Restlessness and Agitation
Some children remain alert and responsive until the moment of death. Others may become confused, semiconscious or unconscious for several hours or days. Restlessness and agitation during the terminal phase is not uncommon and may be due to increasing pain, hypoxia, nausea, fear or anxiety. Agitation may be the child’s only way of communicating distress. A calm peaceful environment and the presence of parents and family will assist in relieving the child’s anxiety. The child’s speech may become increasingly difficult to understand and words may be confused. Even if the child may not be able to communicate, they may be aware of the people around them. Hearing is the last sense to be lost and the family should be encouraged to talk to their child. They may also like to play their child’s favourite music, read stories or just sit with and touch their child so the child knows they are not alone. These measures will assist in relieving anxiety.
Agitation and restlessness may continue if the cause is pain, hypoxia, nausea, or metabolic disturbances. Pain relief should be increased and this may be all that is required. If agitation continues, additional drugs may be required. Treatment is then directed at increasing sedation. At this stage oral medications may not be tolerated and alternative routes of medication are essential. Midazolam can be administered via the intranasal, buccal, intravenous or subcutaneous route. Clonazepam can be administered sublingually. Occasionally, there may also be indication for medication to be administered rectally (e.g. diazepam or paracetamol).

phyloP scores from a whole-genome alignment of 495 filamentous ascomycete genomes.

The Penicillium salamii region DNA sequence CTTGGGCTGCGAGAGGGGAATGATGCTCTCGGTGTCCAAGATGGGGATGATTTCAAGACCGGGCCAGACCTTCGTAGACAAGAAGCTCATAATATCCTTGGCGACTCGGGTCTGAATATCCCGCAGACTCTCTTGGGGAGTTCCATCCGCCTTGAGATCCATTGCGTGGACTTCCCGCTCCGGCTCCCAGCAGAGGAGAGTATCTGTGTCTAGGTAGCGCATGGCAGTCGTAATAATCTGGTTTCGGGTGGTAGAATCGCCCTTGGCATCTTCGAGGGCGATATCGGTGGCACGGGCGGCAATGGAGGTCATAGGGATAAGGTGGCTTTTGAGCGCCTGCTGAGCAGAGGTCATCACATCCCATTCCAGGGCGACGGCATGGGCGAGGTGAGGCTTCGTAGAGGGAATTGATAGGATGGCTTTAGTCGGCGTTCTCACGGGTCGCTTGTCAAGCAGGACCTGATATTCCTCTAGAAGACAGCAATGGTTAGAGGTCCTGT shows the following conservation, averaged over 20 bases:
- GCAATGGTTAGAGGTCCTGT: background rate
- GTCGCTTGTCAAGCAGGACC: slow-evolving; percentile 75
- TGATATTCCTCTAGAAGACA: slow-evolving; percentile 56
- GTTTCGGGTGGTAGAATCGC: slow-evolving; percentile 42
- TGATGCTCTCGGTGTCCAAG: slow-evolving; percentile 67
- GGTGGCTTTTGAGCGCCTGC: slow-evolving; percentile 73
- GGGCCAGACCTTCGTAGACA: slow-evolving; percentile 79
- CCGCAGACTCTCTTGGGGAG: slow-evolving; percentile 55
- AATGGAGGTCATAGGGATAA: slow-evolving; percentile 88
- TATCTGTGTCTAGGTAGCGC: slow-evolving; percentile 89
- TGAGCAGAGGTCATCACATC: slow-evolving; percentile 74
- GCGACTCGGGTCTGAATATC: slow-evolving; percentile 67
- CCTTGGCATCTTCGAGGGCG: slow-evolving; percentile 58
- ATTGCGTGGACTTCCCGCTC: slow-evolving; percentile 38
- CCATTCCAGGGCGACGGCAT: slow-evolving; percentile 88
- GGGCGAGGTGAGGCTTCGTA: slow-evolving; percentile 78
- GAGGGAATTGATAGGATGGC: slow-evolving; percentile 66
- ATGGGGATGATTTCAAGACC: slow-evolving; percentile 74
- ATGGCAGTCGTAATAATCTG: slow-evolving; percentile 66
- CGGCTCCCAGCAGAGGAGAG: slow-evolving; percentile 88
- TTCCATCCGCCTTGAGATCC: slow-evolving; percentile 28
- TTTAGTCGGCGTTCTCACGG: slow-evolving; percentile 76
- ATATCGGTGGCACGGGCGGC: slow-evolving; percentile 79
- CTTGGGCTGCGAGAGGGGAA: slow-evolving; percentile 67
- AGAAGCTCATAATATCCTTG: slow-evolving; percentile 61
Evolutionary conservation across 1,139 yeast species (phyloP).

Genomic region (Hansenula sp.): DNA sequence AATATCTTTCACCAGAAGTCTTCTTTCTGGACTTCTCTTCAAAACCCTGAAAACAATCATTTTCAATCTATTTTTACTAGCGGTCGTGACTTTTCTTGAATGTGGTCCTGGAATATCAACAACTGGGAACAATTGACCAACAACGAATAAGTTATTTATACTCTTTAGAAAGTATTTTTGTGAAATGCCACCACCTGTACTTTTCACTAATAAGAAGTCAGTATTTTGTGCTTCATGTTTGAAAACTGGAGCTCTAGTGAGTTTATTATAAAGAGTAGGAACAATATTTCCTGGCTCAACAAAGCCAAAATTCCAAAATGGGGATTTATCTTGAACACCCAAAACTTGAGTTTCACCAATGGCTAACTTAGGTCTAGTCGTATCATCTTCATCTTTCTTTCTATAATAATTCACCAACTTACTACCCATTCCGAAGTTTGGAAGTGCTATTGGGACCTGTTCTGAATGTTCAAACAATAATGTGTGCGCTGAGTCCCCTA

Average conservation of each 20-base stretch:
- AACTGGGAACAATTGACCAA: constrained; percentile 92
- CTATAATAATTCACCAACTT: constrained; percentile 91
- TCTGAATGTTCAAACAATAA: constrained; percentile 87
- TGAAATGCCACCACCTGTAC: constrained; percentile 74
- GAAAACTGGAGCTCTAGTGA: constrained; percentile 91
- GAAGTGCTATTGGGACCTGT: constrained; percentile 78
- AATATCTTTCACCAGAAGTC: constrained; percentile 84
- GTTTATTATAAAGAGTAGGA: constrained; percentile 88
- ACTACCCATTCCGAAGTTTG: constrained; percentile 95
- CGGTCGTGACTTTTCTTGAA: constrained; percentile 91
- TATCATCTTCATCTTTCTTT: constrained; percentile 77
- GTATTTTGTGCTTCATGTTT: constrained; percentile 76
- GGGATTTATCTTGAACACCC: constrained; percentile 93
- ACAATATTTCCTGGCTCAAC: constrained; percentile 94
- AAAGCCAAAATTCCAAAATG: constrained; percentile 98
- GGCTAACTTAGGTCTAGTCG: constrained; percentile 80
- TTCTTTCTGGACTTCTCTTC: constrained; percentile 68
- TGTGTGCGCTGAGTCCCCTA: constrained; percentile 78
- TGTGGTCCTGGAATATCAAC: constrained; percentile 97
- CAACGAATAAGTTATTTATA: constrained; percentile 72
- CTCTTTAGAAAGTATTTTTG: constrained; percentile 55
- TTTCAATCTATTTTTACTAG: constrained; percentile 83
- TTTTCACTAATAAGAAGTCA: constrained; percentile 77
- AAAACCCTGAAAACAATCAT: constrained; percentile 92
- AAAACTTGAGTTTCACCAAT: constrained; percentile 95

Circulatory and Respiratory Changes
As the heart slows and the heartbeat is irregular, circulation of blood is decreased to the extremities. The child’s hands, feet and face may be cold, pale and cyanotic. The child may also sweat profusely and feel damp to touch. Parents may wish to change the child’s clothes and keep them warm with a blanket or doona. Respirations may be rapid, shallow and irregular. Respirations may also slow with periods of apnoea. This is called Cheyne-Stokes breathing and is common in the last hours or days of life. This breathing pattern is distressing for parents and family to witness, and they need reassurance that it is an expected part of the dying process and is not distressing for the child.
After the Child Dies
It is important to inform parents that when death occurs the child may be incontinent of urine and stool. There may also be secretions from the mouth and nose, particularly if they roll their child to undress and wash them. Parents who are not aware of these possibilities may become distressed if this occurs.
It may be necessary to reassure parents that they can still touch their child and that nothing needs to be done in a hurry. They will probably wish to take some time to say their goodbyes. It is important to be aware that a person’s religious, cultural or spiritual beliefs will influence how they want to spend this time.
Source: Queensland Government 2014, A practical guide to palliative care in paediatrics, Children’s Health Queensland Hospital and Health Service, Brisbane.